Tennis Industry magazine


Court Construction: Winter Break

Use these tips and strategies to make sure your tennis courts survive the cold weather months.

By Mary Helen Sprecher

It’s that time of year again, when in many areas of the country, temperatures begin to drop, driving players indoors. This means it’s time to winterize your outdoor courts.

In general, winterizing hard courts is simple — take down the nets and windscreens, give the courts a good power-washing to remove a seasons’ worth of debris, and make any necessary repairs prior to locking the gates. But when you have soft courts — either clay or fast-dry — there’s more involved.

If you’re planning on closing your courts for the winter, here’s a to-do list, with tips for all types of courts — and some tips specific to soft courts, which require the most attention.

Windscreens: Hose down your windscreens and let them dry. When removing for storage, label each section with the court and fence area it goes with. (You’ll thank yourself in the spring.) Before storing, check windscreens for damage — either on the windscreen itself or where it fastens to the fence. Make any necessary repairs, or order new panels. Store in a clean, dry area.

Fence: As you’re taking down windscreens, look at the fence and make a note of any places where the fence fabric is bulging or sagging, or where rails may be out of alignment. Making repairs before bad weather sets in can pay dividends. Make sure any gate hinges and other apparatus also work.

Netting: Check nets prior to removing them. If there are holes, repair them. If the damage is widespread, order new nets. As with windscreens, label nets if they go with specific courts, then store them safely.

Irrigation: If you’re new to winterizing soft courts, call in your court contractor to help deal with the irrigation system. A professional who understands weather patterns in the area can help prepare your equipment for the off-season.

For those who have done this before, there are certain items on the to-do list that should not be overlooked. First, shut off the water to the irrigation system and make sure pipes and hoses are drained of all water. Blowing the water out of the system before a freeze or thaw sets in will mean you won’t have to deal with cracked or broken pipes in the spring, when your players are itching to get back onto the courts.

Subsurface irrigated courts will need to have all vulnerable apparatus removed and taken inside as well, including valves and floats. Cap any areas where water from winter precipitation could enter the system. Many contractors also recommend removing the drain plugs, so any water that accumulates from rain or snow is able to drain away from the court.

Court Lines: For soft courts, you can either leave the court line tapes in place or remove them.

Some facility managers simply leave the court lines “as is” in order to use them as guidelines when installing new lines in the spring. If you leave court lines in place for the winter so they can be used in the spring, consider using boards and weights to hold down and protect the lines.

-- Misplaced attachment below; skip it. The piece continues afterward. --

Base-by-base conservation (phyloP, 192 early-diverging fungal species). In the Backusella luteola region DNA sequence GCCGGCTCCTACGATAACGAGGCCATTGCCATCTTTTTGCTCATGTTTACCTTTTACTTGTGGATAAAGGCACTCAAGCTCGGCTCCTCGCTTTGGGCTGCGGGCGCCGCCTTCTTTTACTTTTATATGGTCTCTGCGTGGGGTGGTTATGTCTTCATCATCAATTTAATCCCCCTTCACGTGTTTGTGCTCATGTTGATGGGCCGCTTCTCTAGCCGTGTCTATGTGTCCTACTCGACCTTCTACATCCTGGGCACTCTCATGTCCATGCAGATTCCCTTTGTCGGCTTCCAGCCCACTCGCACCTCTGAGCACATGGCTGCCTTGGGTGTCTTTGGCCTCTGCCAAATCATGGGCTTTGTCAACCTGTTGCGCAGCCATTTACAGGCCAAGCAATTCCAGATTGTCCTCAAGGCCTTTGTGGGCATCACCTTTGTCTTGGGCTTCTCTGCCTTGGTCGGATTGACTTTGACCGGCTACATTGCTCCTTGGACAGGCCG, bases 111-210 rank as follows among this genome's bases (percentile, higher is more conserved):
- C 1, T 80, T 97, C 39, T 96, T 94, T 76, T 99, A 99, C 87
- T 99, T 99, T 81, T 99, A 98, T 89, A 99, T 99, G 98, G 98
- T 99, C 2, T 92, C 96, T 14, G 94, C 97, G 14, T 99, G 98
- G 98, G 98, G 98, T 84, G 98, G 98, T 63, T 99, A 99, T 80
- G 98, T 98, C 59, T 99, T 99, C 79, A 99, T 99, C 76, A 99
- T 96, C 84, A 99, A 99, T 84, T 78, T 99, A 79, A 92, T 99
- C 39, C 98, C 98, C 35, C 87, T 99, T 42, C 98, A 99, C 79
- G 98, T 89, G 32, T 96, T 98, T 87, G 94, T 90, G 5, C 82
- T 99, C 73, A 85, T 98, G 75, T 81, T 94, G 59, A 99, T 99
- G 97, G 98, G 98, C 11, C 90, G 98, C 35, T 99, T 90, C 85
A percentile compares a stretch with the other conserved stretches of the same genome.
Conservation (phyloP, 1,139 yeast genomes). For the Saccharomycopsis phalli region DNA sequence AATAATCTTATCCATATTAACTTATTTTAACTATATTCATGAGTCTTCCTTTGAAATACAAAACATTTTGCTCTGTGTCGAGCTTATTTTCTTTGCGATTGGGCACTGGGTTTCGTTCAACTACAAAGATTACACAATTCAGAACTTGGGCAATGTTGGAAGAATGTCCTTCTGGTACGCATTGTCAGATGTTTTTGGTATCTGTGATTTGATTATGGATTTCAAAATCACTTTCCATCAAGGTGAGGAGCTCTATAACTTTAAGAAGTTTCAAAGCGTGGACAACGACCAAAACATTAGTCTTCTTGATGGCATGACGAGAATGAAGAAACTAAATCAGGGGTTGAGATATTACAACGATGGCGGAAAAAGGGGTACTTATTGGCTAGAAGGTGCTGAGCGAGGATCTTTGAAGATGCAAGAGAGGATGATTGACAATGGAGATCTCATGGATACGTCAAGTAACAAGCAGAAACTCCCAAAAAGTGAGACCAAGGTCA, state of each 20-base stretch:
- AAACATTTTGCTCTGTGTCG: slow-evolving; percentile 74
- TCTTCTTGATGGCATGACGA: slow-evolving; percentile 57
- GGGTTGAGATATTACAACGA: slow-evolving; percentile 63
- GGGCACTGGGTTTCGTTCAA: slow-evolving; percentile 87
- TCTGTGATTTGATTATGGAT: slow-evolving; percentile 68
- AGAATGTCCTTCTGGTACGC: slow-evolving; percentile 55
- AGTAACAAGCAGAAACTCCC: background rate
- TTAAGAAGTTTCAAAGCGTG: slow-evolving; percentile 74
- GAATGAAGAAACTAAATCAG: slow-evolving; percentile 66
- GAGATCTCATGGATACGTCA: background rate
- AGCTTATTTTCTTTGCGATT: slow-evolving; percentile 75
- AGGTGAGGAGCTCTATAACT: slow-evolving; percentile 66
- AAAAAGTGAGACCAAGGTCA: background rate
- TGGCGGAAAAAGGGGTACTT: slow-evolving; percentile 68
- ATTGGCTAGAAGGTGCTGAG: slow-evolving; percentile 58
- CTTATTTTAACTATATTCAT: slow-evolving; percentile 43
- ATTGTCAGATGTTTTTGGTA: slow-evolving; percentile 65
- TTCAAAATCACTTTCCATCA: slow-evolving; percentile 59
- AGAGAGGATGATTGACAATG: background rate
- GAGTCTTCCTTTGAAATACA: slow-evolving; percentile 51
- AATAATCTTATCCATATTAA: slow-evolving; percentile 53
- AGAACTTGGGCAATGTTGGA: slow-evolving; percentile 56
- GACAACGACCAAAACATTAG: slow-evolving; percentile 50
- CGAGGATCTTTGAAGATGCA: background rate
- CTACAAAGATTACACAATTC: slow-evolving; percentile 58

In general, the milder your winter, the better your line tapes will fare if they are outside for the season. Expect cold temperatures to cause some heaving in the court — line tapes will come up in places.

If you remove the line tapes for the winter, you can roll them up and store them, or you can discard them and purchase new ones for the spring.

To Cover or Not to Cover? Some facilities will cover their soft courts for the season once they are out of use, either by using all-weather tarps or by using a cover specially made for courts. This depends on the facility, your budget and how severe your winters may be.

Court Equipment: Store all court equipment, supplies and accessories in a dry, clean place. Gas should be drained from any power equipment, and water should be removed from any device that holds it. Store brushes and brooms inside by hanging them from a wall or ceiling.

Court Furniture: Benches, tables and umbrellas should all be cleaned, receive any necessary repairs or touch-ups and then stored away from the elements.

Signage: If the courts are closed for the winter, make sure to post signs to indicate this, so players don’t try to get on them after you’ve winterized them. Lock the gate and, if appropriate, direct players to indoor facilities.

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About the Author

Mary Helen Sprecher  is the managing editor of Sports Destinations Management Magazine, a niche business-to-business publication for planners of sports travel events, in addition to being an RSI Contributing Editor. She is the technical writer for the American Sports Builders Association and works as a newspaper reporter in Baltimore City.



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